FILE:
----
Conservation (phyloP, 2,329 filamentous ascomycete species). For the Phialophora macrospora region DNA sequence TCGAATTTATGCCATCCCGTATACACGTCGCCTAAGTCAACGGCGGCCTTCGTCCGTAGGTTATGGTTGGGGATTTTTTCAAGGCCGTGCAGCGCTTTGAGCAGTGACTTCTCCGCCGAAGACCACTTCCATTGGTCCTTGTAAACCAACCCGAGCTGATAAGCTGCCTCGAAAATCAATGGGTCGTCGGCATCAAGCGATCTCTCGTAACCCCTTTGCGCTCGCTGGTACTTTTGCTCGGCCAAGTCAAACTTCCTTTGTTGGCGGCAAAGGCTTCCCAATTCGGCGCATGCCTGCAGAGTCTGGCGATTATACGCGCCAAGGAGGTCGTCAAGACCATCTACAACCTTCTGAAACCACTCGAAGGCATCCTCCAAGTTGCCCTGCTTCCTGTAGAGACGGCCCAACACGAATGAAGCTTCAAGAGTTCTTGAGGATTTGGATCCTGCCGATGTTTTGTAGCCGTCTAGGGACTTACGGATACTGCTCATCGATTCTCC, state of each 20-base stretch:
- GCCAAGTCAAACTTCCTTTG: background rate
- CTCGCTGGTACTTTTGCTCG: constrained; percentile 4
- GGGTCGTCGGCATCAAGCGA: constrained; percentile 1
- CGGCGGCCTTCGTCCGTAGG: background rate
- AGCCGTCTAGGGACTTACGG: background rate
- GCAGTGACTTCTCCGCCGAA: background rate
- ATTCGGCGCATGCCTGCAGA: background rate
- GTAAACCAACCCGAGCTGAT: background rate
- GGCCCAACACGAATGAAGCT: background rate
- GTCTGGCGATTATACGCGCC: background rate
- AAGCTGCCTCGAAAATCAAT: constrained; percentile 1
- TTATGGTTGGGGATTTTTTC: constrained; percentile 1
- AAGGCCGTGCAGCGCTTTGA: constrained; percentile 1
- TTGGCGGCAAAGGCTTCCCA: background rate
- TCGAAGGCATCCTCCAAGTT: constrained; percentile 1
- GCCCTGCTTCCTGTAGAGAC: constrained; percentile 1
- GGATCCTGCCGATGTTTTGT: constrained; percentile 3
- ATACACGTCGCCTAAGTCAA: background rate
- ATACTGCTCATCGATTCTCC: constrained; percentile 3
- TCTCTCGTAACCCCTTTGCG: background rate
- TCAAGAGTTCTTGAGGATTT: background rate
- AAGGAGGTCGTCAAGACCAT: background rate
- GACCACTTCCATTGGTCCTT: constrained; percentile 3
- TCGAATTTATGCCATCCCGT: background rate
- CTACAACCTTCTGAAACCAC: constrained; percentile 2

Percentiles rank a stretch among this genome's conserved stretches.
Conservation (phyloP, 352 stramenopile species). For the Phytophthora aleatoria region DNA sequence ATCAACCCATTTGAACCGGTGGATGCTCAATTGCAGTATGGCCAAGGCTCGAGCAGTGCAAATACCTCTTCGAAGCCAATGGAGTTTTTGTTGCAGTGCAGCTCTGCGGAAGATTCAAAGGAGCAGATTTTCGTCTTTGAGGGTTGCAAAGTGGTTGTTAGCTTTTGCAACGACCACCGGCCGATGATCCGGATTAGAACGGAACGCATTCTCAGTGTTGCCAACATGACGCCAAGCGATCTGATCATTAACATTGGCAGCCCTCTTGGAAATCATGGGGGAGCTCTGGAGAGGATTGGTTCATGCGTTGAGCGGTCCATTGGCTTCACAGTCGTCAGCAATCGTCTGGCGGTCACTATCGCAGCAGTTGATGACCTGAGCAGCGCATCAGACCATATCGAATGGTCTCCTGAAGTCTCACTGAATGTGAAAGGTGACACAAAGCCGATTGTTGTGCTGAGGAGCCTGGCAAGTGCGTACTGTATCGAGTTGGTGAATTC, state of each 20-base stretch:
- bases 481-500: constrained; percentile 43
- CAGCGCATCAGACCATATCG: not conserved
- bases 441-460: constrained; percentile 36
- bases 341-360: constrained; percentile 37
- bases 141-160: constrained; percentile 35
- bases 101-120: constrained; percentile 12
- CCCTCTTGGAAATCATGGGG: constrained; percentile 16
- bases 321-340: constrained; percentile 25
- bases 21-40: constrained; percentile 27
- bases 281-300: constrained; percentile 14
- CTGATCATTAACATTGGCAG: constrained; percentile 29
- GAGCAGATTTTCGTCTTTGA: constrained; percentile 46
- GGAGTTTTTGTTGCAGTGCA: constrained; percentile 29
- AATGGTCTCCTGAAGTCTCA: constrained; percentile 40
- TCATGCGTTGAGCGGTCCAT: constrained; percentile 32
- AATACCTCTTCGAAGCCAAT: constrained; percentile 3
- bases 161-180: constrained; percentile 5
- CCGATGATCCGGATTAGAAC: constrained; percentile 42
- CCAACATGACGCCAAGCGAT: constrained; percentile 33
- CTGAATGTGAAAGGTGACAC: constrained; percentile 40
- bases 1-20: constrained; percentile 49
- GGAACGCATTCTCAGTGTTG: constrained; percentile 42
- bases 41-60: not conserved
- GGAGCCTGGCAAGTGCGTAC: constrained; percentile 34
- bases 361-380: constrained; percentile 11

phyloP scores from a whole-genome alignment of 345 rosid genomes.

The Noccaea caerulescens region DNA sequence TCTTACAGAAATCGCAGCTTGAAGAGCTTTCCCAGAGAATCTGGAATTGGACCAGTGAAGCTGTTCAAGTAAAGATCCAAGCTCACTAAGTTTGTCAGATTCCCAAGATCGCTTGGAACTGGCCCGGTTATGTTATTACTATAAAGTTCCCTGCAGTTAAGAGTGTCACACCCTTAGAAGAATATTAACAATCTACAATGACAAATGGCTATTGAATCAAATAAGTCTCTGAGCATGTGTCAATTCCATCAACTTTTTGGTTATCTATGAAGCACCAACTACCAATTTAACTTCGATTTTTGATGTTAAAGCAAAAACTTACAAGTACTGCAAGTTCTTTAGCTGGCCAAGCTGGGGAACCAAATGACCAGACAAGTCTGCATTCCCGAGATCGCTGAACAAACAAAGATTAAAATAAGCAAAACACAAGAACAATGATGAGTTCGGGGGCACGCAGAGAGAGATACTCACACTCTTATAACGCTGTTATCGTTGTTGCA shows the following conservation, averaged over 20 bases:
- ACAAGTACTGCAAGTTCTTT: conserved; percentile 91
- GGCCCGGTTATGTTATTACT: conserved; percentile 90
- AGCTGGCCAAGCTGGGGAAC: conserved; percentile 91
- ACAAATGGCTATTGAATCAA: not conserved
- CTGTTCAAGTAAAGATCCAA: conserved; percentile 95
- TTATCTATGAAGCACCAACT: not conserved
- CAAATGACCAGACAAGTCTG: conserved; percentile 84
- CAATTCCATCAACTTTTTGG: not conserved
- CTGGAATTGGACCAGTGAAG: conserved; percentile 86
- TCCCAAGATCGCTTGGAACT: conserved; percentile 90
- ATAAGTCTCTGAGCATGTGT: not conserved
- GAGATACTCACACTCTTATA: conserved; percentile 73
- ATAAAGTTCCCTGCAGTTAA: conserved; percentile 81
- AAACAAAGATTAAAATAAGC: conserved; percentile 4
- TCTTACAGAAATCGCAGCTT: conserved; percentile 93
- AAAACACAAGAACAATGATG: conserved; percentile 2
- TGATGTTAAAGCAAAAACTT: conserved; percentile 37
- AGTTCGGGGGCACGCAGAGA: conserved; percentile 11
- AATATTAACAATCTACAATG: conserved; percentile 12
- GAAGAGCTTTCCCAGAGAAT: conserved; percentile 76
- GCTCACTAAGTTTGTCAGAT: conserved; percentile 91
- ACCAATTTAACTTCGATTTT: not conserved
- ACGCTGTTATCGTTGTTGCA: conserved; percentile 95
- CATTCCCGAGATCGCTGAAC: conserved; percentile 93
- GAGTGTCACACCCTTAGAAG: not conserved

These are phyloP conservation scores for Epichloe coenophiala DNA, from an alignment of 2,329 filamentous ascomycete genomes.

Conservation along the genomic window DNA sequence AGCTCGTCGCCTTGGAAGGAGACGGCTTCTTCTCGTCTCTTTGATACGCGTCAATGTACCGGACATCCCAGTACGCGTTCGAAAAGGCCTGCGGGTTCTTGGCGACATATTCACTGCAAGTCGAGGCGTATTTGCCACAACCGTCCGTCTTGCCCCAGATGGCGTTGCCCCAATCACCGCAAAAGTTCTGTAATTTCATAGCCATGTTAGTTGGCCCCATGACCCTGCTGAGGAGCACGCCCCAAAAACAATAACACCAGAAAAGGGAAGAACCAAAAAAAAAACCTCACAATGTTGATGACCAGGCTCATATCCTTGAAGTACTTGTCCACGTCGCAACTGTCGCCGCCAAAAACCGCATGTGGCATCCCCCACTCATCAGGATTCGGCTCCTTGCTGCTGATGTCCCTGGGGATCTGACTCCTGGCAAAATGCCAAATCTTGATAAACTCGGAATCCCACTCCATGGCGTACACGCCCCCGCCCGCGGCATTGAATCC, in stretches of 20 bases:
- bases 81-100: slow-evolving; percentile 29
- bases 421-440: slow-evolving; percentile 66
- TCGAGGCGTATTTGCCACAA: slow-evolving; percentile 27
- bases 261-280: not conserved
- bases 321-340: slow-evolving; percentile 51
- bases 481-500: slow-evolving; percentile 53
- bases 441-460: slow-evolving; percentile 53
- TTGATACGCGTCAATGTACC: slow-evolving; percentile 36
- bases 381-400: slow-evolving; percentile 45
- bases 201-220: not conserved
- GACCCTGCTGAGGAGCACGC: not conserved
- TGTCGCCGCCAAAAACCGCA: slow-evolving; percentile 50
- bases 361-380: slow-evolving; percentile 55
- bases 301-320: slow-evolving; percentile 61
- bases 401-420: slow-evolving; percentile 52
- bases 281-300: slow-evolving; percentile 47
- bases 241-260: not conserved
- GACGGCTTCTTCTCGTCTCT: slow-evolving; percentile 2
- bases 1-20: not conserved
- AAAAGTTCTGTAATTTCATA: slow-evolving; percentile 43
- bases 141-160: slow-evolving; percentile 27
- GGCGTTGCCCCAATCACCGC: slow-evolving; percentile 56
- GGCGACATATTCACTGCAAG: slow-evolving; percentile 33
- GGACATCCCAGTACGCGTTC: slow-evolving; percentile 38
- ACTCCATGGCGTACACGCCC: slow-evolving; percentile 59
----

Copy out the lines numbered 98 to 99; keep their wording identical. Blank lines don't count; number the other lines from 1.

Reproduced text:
- bases 281-300: slow-evolving; percentile 47
- bases 241-260: not conserved